With excitement in the air, it’s finally time: Draft week is officially here. It’s been an extended process for most Chicago Bears fans after yet another rough year and with a top-three pick, expectations for Thursday night’s first round are at an all-time high.
Even though they missed on all of their top free agent targets outside of QB Mike Glennon, the Bears have spent the most out of any team to this point in the free agent period.
While they’ve cut ties with QB Jay Cutler and WR Alshon Jeffery, they’ve also added multiple projected starters including Glennon, WR Markus Wheaton, S Quentin Demps, TE Dion Sims, CB Prince Amukamara and CB Marcus Cooper.
Coming off a 3-13 season, the team came into the off-season with many holes and while it’s true they’ve spent more than any other team thus far, multiple needs and vacancies on the roster still remain.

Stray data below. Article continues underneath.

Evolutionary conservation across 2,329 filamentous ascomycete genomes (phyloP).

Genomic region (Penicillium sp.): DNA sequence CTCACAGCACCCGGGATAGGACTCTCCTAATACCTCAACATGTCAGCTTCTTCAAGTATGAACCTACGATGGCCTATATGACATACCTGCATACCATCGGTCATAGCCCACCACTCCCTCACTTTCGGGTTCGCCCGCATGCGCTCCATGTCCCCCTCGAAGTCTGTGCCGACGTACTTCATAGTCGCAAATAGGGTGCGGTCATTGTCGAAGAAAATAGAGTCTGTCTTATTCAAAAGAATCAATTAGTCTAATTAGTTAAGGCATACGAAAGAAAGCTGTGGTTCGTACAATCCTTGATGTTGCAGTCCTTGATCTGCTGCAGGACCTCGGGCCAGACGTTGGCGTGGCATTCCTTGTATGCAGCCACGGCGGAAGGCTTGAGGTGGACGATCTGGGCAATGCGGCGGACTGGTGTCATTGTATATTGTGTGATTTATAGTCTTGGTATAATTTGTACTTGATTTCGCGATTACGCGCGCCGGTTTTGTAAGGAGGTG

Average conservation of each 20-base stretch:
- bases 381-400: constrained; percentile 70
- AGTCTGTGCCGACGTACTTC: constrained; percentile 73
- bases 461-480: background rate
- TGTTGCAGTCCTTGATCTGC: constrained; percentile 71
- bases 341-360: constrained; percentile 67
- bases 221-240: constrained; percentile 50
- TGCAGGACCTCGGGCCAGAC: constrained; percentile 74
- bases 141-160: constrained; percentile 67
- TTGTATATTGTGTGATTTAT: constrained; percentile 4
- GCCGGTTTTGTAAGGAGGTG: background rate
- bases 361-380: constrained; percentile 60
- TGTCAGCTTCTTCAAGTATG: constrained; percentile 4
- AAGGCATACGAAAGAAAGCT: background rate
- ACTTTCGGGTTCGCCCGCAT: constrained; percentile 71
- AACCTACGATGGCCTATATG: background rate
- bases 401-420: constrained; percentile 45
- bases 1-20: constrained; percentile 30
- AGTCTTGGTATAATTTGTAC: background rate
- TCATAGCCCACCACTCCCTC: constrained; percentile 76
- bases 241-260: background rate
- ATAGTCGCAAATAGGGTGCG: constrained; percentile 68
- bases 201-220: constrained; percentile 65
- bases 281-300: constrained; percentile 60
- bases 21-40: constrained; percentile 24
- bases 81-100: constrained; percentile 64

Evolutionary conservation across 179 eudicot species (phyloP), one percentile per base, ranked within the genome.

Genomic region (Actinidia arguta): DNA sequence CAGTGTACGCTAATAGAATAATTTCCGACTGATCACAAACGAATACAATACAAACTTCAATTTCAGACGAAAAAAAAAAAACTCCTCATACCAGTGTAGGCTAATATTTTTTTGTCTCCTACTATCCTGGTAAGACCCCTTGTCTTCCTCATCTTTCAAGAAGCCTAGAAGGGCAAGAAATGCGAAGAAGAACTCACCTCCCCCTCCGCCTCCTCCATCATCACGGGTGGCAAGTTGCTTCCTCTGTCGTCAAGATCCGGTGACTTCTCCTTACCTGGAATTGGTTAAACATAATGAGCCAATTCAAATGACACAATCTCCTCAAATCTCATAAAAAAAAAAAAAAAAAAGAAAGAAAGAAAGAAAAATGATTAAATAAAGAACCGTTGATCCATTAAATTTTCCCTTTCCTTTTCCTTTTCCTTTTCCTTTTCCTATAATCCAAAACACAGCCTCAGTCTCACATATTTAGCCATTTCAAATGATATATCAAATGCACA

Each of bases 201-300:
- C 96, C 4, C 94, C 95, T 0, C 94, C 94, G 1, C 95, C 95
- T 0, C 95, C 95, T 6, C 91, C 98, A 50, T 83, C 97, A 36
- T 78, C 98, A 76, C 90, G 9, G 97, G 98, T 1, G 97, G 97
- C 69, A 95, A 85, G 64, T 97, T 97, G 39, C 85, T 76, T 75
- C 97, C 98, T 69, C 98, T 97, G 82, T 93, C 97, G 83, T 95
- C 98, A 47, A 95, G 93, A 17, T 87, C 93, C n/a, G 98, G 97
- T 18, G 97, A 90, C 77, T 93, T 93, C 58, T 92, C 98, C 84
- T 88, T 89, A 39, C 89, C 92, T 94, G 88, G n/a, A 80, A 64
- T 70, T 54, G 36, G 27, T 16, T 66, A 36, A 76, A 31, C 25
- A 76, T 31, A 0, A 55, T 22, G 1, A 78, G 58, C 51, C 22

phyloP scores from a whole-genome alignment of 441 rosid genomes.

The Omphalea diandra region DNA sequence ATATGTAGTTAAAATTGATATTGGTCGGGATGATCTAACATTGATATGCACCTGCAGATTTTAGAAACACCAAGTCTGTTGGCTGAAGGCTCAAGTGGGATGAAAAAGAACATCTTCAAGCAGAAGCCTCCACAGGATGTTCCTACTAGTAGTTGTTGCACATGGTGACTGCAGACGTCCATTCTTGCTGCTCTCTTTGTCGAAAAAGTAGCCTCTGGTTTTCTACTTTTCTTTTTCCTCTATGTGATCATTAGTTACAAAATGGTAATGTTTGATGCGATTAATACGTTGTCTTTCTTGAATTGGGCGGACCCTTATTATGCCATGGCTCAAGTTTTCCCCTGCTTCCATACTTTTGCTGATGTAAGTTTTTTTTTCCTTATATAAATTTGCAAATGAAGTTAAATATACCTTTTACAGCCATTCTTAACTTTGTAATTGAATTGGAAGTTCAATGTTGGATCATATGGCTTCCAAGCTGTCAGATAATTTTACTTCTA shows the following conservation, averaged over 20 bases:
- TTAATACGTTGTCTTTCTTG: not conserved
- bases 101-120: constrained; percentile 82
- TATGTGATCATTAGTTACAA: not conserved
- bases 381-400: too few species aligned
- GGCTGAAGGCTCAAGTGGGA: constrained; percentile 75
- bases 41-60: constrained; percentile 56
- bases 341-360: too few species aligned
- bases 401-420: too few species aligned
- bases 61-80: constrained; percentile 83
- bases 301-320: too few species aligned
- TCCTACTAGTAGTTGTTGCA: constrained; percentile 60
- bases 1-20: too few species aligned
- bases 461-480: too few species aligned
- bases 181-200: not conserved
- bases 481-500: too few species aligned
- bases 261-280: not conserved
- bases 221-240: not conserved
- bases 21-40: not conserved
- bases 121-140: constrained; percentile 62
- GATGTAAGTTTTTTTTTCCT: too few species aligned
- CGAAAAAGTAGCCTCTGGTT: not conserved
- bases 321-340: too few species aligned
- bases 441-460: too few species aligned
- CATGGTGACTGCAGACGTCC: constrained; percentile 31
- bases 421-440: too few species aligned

A few things to keep in mind here:
- I am using Fanspeak’s mock system with my own board.
- Both of Pace’s first round picks have had some sort of pre-draft meeting with the team and while Deshaun Watson’s meeting was never publicized, I’ve been told by two separate sources they have indeed had a private meeting that has been kept under wraps.
- The Bears coached the Senior Bowl, so expect a few picks to be products from their week-long stay in Mobile.
The Bears currently have seven picks in the draft and for the sake of keeping things simple, I have opted not to incorporate projected trades into this final mock draft. So without further rambling, here’s what I project the Bears will do in the 2017 NFL draft.
1st Round (3rd overall): QB Deshaun Watson, Clemson
Going back to the end of January, I have been told GM Ryan Pace has identified Watson as their number one quarterback. The Bears have seen the Clemson signal caller live on four separate occasions and I have been told by two different sources that the team privately met with Watson shortly after the combine and have simply kept it under wraps.